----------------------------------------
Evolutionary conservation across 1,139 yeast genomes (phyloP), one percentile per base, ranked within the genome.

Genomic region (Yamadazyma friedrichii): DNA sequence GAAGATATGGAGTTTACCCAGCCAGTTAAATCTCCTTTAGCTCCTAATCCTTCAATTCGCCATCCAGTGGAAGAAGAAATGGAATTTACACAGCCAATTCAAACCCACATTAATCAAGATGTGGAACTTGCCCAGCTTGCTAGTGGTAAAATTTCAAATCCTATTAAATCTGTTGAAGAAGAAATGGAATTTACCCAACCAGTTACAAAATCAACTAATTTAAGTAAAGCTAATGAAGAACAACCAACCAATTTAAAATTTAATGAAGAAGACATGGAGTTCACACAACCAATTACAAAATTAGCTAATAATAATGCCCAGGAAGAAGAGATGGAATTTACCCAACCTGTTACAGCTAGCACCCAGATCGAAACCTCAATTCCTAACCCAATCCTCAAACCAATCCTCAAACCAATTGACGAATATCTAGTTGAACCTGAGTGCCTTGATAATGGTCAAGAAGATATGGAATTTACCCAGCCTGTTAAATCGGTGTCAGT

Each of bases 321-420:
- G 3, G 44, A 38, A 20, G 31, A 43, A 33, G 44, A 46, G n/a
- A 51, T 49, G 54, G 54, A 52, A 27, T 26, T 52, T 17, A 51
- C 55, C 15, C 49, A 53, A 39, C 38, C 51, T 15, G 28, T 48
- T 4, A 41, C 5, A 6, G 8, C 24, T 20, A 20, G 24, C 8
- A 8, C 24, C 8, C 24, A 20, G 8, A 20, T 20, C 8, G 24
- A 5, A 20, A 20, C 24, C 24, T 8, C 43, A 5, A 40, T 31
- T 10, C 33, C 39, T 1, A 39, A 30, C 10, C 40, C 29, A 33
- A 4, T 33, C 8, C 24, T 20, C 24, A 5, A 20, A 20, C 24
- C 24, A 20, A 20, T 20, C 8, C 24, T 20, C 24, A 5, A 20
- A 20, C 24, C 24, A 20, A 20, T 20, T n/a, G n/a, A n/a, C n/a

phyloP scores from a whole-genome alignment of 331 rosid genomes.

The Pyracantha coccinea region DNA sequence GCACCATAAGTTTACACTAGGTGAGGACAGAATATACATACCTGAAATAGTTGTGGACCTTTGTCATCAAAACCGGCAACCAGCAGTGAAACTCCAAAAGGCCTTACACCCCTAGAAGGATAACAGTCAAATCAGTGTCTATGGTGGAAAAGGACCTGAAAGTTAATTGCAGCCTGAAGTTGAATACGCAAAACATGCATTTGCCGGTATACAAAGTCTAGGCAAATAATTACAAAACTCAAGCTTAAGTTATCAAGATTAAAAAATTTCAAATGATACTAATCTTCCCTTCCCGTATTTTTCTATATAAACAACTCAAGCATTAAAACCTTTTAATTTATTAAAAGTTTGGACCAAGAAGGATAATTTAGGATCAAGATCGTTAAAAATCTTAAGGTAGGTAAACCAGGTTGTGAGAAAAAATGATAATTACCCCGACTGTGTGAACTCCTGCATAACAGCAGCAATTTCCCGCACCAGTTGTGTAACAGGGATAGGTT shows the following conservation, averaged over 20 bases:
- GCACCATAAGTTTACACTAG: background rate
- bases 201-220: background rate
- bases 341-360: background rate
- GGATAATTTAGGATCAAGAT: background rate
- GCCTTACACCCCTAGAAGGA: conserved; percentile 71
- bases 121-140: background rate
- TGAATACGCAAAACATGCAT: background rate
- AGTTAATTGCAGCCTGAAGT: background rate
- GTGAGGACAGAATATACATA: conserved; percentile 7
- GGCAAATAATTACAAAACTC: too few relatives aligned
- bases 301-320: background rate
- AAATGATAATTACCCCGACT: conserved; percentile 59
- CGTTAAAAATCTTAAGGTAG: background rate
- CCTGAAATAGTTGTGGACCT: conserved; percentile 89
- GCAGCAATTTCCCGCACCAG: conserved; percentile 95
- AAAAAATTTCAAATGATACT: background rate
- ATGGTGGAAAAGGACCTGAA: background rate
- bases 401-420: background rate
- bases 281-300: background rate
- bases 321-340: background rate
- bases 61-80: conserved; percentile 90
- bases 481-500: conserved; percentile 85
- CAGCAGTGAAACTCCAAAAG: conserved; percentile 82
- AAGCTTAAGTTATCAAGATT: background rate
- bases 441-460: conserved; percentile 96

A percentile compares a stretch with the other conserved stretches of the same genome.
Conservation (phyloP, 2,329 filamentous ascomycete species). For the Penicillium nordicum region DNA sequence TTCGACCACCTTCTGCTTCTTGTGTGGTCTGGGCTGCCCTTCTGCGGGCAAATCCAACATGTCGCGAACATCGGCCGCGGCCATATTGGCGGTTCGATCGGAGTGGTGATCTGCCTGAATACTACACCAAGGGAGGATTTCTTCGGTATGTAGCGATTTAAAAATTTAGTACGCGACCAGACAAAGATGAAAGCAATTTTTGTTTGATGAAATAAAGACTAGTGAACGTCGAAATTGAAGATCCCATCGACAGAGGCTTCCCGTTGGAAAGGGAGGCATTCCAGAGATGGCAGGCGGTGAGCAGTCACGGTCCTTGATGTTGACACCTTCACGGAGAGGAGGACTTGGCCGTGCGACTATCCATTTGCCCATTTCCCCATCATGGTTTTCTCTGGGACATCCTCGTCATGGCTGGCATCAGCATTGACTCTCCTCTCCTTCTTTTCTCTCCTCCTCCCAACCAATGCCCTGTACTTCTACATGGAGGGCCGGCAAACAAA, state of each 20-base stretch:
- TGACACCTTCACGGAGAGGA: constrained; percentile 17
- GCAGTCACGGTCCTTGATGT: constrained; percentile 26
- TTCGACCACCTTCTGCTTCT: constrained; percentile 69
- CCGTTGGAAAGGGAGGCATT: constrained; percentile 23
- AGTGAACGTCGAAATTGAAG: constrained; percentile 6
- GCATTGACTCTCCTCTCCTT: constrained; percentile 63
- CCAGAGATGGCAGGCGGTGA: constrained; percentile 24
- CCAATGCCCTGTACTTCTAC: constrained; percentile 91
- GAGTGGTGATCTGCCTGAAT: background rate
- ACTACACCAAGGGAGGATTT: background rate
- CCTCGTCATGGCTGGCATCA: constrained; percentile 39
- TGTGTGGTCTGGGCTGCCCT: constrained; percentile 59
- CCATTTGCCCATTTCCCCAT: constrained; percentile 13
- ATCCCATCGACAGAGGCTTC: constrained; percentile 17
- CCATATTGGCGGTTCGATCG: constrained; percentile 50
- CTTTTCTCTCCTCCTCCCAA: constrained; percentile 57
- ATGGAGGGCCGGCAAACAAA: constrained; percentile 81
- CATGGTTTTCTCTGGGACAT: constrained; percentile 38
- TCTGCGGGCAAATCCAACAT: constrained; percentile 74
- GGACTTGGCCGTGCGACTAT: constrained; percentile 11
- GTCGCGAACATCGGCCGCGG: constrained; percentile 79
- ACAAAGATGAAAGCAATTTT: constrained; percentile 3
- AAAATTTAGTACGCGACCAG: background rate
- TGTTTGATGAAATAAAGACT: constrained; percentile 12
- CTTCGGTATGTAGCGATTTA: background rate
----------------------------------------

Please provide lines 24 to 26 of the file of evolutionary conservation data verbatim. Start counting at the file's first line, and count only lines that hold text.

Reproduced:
- GTGAGGACAGAATATACATA: conserved; percentile 7
- GGCAAATAATTACAAAACTC: too few relatives aligned
- bases 301-320: background rate